Duck into the anonymous grey door at 61-63 Shaftesbury Avenue and into the oasis of calm that is Century Members’ Club. Fear not; mere mortals will no longer get the boot should they not be card-carrying members. For the first time in its 10-year history, the exclusive club has thrown open the doors to its Brasserie to allow the riff-raff to rub designer-clad shoulders with the rah-rahs; and having been personally invited, Hg2 couldn’t wait to slink inside and check it out.
The club takes up the entire block, with no less than 100 stairs leading up to the al fresco roof terrace and bar (hence the ‘Century’ in its name). Thankfully, we only needed to ascend the first staircase to reach the Brasserie, a casual dining room with exposed red-brick, plenty of light wood, a selection of tasteful artworks and slats on the windows to allow enough light to stream in without showcasing the grotesque view that is Shaftesbury Avenue. Molton Brown toiletries in the loo add a nice touch.
It wasn’t particularly busy when we arrived (it was a Monday evening, after all), but by the time we left at around 10pm the place was busy enough to create a buzz. The crowd was well-dressed and well-heeled, as expected, with one chap in the corner talking about his ‘shack’ in Monte Carlo. Who knew shacks even existed there?
After perusing the simple, brasserie-style menu over a glass of incredibly good (and reasonably-priced) 2009 Sauvignon Blanc Marlborough, we plumped for starters of caramelised onion and goat’s cheese tart – extremely filling, rich and deliciously creamy – and simple steak tartare, served moist but requiring a little more spice with the help of Tabasco. Mains were more adventurous, with an order of poussin with garlic, lemon, rosemary and green beans – just the right size and bursting with flavour – and rose veal cutlet with roquefort and sage butter, cooked perfectly pink but overpowered somewhat by the incredibly rich sauce smeared over the entire thing. Desserts, meanwhile, comprised of pear tarte tatin and crème fraîche – nice, if not a little bland – and Valrohna chocolate mousse and honeycomb ice-cream, which was truly the stuff sweet dreams are made of.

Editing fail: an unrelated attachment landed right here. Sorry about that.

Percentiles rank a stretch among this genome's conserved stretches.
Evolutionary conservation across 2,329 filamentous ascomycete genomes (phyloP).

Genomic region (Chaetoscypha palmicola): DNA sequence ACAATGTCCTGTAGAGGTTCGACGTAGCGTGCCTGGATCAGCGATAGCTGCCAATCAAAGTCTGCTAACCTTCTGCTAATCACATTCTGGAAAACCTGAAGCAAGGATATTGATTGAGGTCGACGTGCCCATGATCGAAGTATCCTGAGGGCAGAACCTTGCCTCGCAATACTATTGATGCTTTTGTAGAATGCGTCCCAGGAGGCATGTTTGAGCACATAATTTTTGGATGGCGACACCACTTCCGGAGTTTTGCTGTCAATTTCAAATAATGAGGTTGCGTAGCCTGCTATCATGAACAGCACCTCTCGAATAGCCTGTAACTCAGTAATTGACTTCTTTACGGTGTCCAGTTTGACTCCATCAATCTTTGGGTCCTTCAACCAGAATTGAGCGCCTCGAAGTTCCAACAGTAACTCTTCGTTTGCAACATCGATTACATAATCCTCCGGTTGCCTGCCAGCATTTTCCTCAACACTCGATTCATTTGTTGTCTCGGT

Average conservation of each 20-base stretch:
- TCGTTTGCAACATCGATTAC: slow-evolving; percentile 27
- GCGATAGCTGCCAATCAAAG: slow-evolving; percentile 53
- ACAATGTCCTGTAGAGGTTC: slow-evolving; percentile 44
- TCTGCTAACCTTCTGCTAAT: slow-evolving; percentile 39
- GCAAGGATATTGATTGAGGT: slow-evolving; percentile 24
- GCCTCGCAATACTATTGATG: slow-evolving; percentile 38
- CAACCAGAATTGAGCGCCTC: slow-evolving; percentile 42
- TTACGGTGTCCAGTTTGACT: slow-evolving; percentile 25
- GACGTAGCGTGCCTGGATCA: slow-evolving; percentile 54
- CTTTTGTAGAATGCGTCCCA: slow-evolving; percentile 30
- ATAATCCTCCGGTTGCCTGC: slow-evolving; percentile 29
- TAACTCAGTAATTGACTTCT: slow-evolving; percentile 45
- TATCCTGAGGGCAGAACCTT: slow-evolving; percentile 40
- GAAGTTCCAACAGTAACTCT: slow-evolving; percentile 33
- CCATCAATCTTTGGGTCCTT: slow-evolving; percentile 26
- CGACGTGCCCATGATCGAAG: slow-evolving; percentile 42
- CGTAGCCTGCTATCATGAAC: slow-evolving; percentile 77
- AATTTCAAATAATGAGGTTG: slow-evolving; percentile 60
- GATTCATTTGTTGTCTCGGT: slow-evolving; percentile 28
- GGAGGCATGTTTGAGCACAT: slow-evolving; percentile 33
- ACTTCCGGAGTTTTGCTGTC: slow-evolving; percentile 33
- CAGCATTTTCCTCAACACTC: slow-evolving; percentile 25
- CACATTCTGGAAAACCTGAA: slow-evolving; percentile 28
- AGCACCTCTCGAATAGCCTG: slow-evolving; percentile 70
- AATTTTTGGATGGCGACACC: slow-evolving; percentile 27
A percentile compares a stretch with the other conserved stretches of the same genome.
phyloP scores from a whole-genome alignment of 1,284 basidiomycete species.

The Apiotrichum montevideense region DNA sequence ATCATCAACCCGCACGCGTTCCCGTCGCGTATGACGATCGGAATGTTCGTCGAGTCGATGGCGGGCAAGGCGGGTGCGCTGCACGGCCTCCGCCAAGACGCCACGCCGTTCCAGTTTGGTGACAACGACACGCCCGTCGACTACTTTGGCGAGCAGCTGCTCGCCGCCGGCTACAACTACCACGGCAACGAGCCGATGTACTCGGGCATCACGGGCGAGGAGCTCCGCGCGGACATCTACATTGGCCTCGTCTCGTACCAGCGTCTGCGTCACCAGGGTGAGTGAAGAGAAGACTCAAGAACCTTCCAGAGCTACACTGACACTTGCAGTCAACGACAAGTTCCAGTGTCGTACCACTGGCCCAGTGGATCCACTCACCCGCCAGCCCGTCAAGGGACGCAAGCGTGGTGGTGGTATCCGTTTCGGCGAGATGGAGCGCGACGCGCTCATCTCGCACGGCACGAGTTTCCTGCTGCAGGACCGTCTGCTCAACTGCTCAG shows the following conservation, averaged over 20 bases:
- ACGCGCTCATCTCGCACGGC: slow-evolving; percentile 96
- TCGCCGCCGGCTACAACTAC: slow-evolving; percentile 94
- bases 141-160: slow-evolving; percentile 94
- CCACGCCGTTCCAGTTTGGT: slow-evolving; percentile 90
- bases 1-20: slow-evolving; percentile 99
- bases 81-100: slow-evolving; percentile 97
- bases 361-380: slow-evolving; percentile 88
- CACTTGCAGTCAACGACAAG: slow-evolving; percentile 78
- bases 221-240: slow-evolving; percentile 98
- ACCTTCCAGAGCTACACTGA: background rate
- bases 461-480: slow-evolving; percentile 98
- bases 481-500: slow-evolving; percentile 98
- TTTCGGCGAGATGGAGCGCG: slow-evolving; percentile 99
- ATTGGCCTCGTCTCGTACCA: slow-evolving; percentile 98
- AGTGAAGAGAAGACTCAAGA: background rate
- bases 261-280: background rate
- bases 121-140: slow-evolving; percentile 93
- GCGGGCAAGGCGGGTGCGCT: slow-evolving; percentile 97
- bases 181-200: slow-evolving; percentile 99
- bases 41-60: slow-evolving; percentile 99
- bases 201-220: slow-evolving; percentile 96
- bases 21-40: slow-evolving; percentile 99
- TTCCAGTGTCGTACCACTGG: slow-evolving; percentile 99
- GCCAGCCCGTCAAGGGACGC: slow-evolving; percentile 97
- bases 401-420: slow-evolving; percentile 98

The food here isn’t exactly cheap – main courses are generally around £17 – but you do get what you pay for with good, hearty fare served with a smile. Highly recommended is the pre- or post-theatre menu, with two courses setting you back just £13.50 and three courses no more than £15.50. An extremely economical way to experience the new-found delights at Century Brasserie. We, for one, will certainly be returning – theatre or not.
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